It will be another month before Zoning Board of Adjustment members vote on a granting a use variance for a proposed 252-unit Pleasant Plains apartment complex.
Though it appeared all of the testimony in the ongoing hearing would wrap up in time for a vote Thursday night, several prior applications took up the majority of the meeting time. Up against the clock, board members decided to allow township planner Jay Lynch to present his opinion on the complex in September.
Proposed at the southeast corner of Route 9 and Whitty Road, hearings for the complex have been a staple of Zoning Board of Adjustment meetings for the past several months.
“I don’t want to jump the gun and miss things that might be of importance to the board,” Lynch said.
“I absolutely understand, we have no problem with that,” said applicant attorney John Paul Doyle. “We owe it to the board to have a well-reasoned decision.”
The plans for the complex calls for 12 buildings with 21 units each, and 20 percent will be affordable housing as required by the state, the applicant has said. A variance is needed because the area's zoning rules require that developments include half residential and half commercial use.
Last month, the applicant told board members that they submitted a new plan that eliminates Dugan Lane access to the site after residents and board members expressed concerns with area traffic.
At Thursday’s meeting, the site’s topography—which has large dug-out areas—was discussed by professional planner Christine Mazzaro. She said that the site is ideal for the complex since it doesn’t need the “substantial” grading a large commercial operation would.
Last month, commercial properties expert Michael Gartenberg testified that he has tried for years to find a retail tenant for the land “unfortunately, with very little success.”
He said that current economic conditions are not conducive to finding such a use for the site.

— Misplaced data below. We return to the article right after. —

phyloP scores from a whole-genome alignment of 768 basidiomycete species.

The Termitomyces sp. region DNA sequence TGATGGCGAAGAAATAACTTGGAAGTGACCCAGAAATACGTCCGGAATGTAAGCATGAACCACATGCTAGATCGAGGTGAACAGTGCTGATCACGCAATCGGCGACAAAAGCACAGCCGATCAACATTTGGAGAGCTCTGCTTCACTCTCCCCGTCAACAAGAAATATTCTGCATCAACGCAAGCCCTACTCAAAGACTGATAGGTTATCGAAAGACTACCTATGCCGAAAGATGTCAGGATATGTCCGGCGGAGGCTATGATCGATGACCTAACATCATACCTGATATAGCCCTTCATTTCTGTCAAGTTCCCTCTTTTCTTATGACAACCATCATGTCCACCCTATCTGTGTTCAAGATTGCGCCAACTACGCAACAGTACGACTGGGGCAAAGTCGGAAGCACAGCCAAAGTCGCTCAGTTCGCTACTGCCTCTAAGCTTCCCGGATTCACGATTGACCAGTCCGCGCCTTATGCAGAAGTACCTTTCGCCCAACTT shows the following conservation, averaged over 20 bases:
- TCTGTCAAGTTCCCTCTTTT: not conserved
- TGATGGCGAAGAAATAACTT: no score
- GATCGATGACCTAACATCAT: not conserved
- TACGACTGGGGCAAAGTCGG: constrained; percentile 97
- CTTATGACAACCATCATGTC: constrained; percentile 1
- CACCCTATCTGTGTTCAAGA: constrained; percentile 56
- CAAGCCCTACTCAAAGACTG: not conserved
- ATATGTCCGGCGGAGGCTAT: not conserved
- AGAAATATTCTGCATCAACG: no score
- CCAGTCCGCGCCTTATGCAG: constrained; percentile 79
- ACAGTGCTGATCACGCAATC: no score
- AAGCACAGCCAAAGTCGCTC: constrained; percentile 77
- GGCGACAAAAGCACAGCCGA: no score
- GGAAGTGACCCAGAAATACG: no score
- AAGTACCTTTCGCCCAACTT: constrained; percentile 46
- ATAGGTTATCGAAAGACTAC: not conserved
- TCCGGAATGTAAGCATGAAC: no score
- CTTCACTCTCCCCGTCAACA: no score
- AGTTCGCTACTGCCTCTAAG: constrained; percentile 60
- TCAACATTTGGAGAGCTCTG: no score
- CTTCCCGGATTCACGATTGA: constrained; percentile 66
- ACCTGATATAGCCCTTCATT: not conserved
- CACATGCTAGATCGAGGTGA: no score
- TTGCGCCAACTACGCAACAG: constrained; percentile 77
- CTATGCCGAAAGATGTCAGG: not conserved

The area’s need for multifamily housing and economic conditions make it an unattractive site for commercial development. Granting a variance, Mazzaro said, wouldn't be detrimental to the community and would bring some positives to the area.
“I think it would be a much less compelling argument if it wasn’t a constrained site,” she said. “I think this is a sensible project that would have less of an impact than some other uses in this zone.”
Resident Nels Luthman questioned Thursday whether the applicant considered other areas for development that wouldn’t require a variance.
“We do not have an obligation to look at other properties,” Mazzaro said, though noting that there may be other potentially suitable sites locally.
If the variance is approved by board members, the applicant still requires site plan approval for the project.
Aside from the zoning variance, the complex complies with the township ordinance for a development of this type, according to the applicant. The plan is to leave 30 percent forested land on the property untouched and add 600 new trees.The application hearing continues on Sept. 26 in town hall, when Lynch gives his report and the public is invited to comment on the project. Board members will then vote on granting the variance.